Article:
CYRIL: . . . then another would be material insistences like Molzan’s. Notice the uniform size and scale of the works, their mirrorlike verticality. Some notion of portraiture revamped through abstraction, let’s call it. Kiddo, if you’re going to text the entire time, I have cucumbers to slice, crusts to trim, preprandial obligations, i.-fucking-e., things to attend to, and won’t bother with how the body, as figure and haunting, troubles both projects.

VIVIAN: C’mon. Multitasking’s like crunches for me. Stretchers and/or frames, painting’s bondage toys. OK. But she’s also doing stuff with the support—canvas or linen—as well as the modes of application. They’re every bit as much subjects, content: unweaving the linen, strand by strand, so that what support remains appears frayed, draped, like the worn area of a great pair of jeans; pulling, folding, posing, cutting, jauntily relying on the tension of stretched material to make the canvas into a forehead or—see, I do pay attention—to whip up those hems; italicized brushwork, encaustic-like smoothness, untaped straight lines, flecked splatters. You know, the kind of nuanced thing that causes Tim Gunn to quiver.

From left: Dianna Molzan, Untitled, 2009, oil on linen, 24 x 20“. Dianna Molzan, Untitled, 2009, oil on linen, 24 x 20”.

CYRIL: I’ve been rereading Harry Mathews’s Cigarettes, so I’ll put it this way: A quasi-Oulipian, rule-inflected procedure leads to (paradoxical?) freedom. Each part (frame, stretcher, support, pigment), if removed or repressed, somehow returns. Indicative, this bisque painting, which despite its demonstrative excision I’ll refuse to call Fontana-esque since any art-historical nod remains only an acknowledgment of possibility, of potential energy accessed—not, thank God, “critiqued” or “subverted” or “defaced.” So, bisque: The peekaboo ellipse refrains from Protestantism—e.g., from preaching, “Neutralizing any illusions, I expose my materials, structures”—and instead revels in sexiness, perhaps borrowing moves also from YSL . . .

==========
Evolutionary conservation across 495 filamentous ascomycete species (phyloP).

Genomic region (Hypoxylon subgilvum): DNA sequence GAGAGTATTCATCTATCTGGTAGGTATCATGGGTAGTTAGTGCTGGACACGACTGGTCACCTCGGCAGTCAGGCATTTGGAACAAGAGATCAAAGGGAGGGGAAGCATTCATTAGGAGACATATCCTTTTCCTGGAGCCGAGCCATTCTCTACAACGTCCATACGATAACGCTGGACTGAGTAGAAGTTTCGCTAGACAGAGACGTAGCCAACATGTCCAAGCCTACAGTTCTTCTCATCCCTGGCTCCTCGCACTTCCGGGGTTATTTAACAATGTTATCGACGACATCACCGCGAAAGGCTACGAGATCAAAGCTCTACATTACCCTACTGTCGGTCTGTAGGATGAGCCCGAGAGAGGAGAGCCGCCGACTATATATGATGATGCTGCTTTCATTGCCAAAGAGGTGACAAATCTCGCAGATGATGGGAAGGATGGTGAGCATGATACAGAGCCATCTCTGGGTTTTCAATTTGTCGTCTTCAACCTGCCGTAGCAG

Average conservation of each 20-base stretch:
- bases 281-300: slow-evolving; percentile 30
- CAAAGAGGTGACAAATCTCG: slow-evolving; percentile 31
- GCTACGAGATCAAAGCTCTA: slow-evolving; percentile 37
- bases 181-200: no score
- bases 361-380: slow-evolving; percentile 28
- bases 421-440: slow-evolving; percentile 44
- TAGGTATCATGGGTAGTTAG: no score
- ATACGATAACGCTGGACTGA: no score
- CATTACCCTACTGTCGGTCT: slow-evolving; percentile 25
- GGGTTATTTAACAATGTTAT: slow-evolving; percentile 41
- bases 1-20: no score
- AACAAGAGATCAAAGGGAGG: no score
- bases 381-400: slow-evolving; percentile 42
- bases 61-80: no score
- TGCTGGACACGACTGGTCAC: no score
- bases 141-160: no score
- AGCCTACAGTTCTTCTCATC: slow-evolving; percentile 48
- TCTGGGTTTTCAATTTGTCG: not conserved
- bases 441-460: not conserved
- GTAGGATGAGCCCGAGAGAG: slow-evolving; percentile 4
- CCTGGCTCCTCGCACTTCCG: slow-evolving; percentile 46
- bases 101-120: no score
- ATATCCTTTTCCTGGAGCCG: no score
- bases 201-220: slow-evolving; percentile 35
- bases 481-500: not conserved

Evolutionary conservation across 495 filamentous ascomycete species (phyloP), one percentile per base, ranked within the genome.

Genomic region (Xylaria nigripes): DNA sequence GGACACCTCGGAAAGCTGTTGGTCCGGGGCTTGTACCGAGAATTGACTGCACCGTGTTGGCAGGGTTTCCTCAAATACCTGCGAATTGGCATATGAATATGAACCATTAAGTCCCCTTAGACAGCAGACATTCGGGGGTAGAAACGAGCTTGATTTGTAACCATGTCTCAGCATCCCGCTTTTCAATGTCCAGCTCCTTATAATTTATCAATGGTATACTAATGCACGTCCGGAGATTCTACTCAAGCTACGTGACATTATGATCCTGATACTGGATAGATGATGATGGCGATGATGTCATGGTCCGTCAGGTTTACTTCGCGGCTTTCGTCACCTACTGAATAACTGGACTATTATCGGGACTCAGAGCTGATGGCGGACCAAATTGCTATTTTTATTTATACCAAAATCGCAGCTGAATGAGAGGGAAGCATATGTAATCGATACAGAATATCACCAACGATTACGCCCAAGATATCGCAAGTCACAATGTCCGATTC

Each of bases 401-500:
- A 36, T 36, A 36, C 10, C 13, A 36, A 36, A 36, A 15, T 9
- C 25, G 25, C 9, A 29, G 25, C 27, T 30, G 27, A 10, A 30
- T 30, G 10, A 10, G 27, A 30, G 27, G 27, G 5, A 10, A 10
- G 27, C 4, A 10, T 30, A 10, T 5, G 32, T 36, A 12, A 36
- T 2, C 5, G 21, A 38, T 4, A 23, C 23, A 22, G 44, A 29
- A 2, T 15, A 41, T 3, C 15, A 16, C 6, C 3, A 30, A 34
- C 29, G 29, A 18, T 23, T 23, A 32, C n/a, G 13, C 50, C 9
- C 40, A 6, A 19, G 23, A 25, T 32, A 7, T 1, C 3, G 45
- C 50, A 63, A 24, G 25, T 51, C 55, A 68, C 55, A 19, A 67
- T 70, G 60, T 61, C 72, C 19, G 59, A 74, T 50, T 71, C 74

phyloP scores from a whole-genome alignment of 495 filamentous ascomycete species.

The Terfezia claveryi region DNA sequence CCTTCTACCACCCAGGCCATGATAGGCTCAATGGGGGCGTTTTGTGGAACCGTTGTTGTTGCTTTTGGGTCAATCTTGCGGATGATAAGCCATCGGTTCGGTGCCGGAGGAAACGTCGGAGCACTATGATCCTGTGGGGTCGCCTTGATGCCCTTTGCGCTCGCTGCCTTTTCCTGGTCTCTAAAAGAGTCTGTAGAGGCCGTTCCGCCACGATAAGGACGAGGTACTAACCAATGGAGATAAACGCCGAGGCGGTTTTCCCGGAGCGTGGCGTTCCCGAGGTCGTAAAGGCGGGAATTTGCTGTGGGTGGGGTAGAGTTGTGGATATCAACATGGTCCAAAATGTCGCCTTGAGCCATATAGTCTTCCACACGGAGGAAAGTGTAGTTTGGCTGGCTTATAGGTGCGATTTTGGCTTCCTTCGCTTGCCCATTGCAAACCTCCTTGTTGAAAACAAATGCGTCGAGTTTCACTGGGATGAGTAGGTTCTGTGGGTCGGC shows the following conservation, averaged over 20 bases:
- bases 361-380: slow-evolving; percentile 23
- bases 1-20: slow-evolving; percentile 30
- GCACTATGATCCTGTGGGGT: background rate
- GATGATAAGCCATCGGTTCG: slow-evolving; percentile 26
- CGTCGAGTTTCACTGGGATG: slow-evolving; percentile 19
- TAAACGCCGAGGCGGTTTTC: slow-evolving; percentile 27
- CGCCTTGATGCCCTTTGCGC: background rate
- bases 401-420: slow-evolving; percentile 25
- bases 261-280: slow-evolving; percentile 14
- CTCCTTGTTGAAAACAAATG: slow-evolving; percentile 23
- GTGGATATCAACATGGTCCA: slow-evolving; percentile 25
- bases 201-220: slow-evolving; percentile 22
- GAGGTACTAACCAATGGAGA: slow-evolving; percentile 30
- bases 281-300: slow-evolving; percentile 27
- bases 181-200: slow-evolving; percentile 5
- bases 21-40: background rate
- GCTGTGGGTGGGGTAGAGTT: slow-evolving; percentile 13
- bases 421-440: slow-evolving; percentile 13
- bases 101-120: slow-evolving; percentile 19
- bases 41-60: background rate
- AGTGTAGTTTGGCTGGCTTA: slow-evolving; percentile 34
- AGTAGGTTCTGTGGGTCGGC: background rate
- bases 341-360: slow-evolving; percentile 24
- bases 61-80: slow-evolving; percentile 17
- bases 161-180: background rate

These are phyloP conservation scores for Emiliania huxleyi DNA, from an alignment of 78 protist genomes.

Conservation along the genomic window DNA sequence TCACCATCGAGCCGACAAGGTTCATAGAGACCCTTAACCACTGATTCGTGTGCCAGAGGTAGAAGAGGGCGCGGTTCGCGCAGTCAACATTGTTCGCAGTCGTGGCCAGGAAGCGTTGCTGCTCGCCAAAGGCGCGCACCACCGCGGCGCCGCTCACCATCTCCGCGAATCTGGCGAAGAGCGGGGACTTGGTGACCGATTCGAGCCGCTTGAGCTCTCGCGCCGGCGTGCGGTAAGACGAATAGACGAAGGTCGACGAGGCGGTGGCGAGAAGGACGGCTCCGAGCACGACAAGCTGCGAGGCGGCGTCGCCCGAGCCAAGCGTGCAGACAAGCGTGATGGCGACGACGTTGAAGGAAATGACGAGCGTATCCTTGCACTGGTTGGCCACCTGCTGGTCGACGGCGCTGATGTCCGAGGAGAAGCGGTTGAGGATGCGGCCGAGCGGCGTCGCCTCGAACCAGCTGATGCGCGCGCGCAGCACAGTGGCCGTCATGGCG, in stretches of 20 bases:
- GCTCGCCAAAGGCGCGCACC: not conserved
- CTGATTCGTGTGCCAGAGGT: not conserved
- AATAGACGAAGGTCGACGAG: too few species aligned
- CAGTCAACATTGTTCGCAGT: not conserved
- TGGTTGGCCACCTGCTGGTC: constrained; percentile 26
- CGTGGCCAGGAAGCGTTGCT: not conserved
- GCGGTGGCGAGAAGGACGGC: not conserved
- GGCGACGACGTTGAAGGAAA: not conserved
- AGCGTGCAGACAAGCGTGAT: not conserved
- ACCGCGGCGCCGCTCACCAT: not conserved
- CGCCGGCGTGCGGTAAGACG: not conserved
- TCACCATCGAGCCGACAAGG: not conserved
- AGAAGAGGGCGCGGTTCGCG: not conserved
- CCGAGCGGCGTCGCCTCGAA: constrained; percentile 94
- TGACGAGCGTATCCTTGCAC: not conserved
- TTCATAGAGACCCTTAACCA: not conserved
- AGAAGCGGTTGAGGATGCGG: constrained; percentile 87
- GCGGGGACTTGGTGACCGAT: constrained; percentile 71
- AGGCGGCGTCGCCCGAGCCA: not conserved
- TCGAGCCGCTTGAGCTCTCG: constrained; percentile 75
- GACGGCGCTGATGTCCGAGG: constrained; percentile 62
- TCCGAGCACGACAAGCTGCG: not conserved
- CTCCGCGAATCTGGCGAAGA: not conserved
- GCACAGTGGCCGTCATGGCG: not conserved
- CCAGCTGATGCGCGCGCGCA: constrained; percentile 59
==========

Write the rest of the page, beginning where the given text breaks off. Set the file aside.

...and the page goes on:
VIVIAN: Oh, so much to be learned! How do you think Deneuve knew to carry that sheaf of green wheat to YSL’s funeral? Hours of atelier chat?

CYRIL: Let’s agree to agree—unproven—that the sly spring verdancy of the ellipse which emphasizes, sutures, and counterbalances the excision echoes Deneuve’s semigloss mourning poise. She pulverizes any botched gropings at relevance. Molzan’s elegant economy: The piece of fabric cut out, creating the negative silhouette, is not only reused but also transformed (bandage, strap). [Sigh.] I’m thinking old-fashioneds now. Really, don’t your thumbs get tired?

VIVIAN: N-o-o-o-o . . . I can go all night, as you know. In another work, most of what makes up the painting could be misunderstood as “frame”: Such a structure is encrusted . . .

CYRIL: . . . ensorcelled . . .

VIVIAN: . . . by the strands, unwoven, from the linen that usually makes up the entirety of a painting’s ground—the natty, knotty surface of it all painted salted-butter yellow—except for a snug tube top of unprimed, unpainted linen, hugging and wrapped around the top of the work. While the outer sides of the painting are yellow, the interior edge of the work is seashell pink. Molzan’s edges, the views from the side, excel at surprises.

CYRIL: I admire how Molzan invokes and uses elements of fashion and chic without becoming beholden to any citation. She recognizes the difference between reference and citation. It’s the police who give citations, and ours is an age of citationality run amok. I won’t digress on the, how you say I say, allegorical connection of reference with possibility, even communal generosity, and citation with facticity and limits—limits accepted as liberation. Rather, how witty the inversion: The cloth is unadorned while the structure sports a pastel getup—usually it’s clothes hitting skin and bone that provide the color, the flair. Here, constant vice versa.